The Correze and Dordogne regions of France celebrate their life and history, from prehistoric cave paintings to modern markets via walnut liqueurs, troglodyte towns and fairyland chateaux
All you dream about for months beforehand is relaxing by a pool: wine chilled, sun hot, book fascinating. But doing nothing quickly loses its glamour, especially when those dreaded words, “I’m bored,” emerge from young mouths. So you learn to pick a place with lots to do within easy reach. The Corrèze fits that bill nicely.
Deep in Golden Delicious territory – the net-draped trees go on for miles - our gîte was one of four grouped around a pool, the others all occupied by French visitors who holidayed there every year. Had they been Brits, some polite nodding may have happened by the end of the week. In France they do it differently: an aperitif on day one; a combined meal; a barbecue; and, thanks to one of the families coming from Epernay, champagne at the drop of a beret. Shy 11-year-old learned more French in a week playing with la petite Marie than in a year of school.
“You must try the Sunday market in Objat; it is fabulous,” we were told on arrival. And they were right: food stalls filled the old town – local cheese, sausages, bread, fruit, olives, the works. So Sunday’s meal was rotisserie chicken, potatoes sautéed in chicken fat, salad, cheese and patisseries, fit for a king and less than €25 for the lot, eaten on our terrace with a bottle of cheerful red.
But man does not live by baguette alone, so Monday saw us making the trip to Lascaux, or rather Montignac, where you must buy your tickets in advance for Lascaux II, the copy of the original caves opened in 1983 after it had become obvious the originals were suffering from overuse. The French avoided Disneyfication of the site (one imagines animatronic cavemen with stupid names had the Americans done it), instead making a perfect copy that manages to move as well as educate, in the 40 minute tour easily bridging the 17,000 years between us and the Cro-Magnons, who painted the vivid animals. But take warm clothes - it is freezing down there!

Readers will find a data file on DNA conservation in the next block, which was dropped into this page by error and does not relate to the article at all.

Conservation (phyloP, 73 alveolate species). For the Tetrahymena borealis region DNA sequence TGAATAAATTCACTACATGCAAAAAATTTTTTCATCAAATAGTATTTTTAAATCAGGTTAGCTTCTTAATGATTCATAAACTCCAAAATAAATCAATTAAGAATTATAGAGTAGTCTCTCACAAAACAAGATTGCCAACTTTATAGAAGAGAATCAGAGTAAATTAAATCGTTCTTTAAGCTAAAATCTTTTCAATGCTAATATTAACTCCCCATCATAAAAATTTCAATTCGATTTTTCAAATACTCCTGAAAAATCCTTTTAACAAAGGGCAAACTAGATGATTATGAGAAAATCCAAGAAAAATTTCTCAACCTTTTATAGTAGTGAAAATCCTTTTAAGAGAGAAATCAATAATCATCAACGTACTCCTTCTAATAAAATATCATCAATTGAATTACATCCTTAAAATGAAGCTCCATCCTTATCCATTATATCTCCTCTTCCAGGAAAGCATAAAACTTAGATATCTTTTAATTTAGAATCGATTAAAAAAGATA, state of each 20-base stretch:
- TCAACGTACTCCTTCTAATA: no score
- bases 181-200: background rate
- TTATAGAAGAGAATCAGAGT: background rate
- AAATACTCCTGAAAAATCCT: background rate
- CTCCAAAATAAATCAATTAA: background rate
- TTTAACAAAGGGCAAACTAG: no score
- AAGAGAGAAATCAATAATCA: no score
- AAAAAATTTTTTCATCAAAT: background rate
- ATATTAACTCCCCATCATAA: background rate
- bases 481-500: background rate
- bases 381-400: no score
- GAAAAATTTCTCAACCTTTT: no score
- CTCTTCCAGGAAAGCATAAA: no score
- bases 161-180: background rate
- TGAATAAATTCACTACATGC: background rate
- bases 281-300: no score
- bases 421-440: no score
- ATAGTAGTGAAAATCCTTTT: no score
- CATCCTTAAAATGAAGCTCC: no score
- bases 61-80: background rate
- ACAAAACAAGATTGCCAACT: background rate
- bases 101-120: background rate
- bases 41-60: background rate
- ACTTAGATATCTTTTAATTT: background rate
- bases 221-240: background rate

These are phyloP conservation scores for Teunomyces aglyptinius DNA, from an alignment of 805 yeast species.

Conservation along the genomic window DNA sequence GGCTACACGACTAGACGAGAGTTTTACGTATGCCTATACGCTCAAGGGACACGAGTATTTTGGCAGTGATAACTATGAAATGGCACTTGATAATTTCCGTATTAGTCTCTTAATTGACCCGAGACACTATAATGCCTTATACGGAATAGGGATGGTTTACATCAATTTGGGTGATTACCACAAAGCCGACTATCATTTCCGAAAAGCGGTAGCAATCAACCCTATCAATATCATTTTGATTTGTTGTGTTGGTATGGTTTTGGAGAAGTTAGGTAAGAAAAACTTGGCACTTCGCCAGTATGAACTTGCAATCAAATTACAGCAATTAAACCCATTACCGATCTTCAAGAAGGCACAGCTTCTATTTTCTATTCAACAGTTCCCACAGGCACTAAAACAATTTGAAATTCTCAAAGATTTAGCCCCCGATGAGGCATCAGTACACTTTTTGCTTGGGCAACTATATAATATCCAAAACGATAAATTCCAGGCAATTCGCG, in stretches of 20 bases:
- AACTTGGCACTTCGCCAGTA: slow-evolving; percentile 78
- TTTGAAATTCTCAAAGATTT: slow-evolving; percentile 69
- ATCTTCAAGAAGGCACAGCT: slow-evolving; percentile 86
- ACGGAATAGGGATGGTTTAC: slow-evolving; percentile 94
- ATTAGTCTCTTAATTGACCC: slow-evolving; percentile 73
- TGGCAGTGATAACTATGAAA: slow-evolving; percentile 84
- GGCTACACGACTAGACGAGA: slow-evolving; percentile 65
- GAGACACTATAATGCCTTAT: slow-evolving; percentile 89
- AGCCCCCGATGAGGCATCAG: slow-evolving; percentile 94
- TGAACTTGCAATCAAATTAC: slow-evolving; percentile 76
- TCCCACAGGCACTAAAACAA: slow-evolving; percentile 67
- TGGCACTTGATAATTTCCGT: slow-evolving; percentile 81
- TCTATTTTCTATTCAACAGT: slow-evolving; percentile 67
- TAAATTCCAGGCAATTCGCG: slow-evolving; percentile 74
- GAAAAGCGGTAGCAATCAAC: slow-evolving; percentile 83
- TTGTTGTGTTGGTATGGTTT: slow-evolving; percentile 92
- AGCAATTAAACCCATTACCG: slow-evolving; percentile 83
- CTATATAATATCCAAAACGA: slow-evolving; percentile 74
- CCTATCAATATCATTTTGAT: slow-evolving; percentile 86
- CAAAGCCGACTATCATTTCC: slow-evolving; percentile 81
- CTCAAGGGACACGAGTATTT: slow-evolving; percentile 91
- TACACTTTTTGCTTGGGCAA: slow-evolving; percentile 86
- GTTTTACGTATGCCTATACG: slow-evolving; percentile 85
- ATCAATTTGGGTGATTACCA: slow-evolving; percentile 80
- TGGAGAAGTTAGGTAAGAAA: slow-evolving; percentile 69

Just motoring around the back roads nearby took us to Chateau de Losse, perched over the Vézère River, and later the classical Chateau de Hautefort, which seems to have been beamed over from the Loire: very formal French gardens, fairytale towers, the cool kitchens a refuge from the searing Dordogne sun.
Another recommend from our French neighbours proved equally worthwhile: La Roque St Christophe, a fortress and town carved into limestone cliffs that was occupied 55,000 years ago, making Lascaux seem rather parvenu. Unlike Lascaux, it continued in use until the Middle Ages and beyond, and now is a living museum stretching for hundreds of metres, stone passages and stairways winding ever on but always with the drop to the river valley close at hand.
Walnut trees replace the apple on some of the rolling hills of Correze, their fruit put to good use in Brive-la-Gaillarde. Brive is a hearty place, its market filled with stalls selling Limousin beef, stuffed goose-necks, galette corézienne (walnut and chestnut cake) and foie gras. It is famed for that market, its rugby club, and the walnut liqueur distilled by the Denoix family for more than 150 years.
The distillery in the town centre is open to the public, and merits a visit for the Art Deco interior; but it would have been rude not to try the various liqueurs they make, still using 19th-century stills. “We are perhaps the last in France to work according to the traditions of the master liqueur makers. Our work is to extract the perfume, the flavour, from natural products. It is artisan production and it is going to remain artisan production. But magnificent quality,” says Madame Sylvie Denoix-Vieillefosse with pride as she shows us around.
The French manage to retain and respect some of the best things from their history, be they prehistoric paintings or elegant copper stills making delicious liqueurs. The same philosophy permeates their view of food; the best of the country refined and handed down as part of their patrimoine, their heritage. And they love sharing these things with visitors – if those visitors are prepared to make a bit of effort with the language!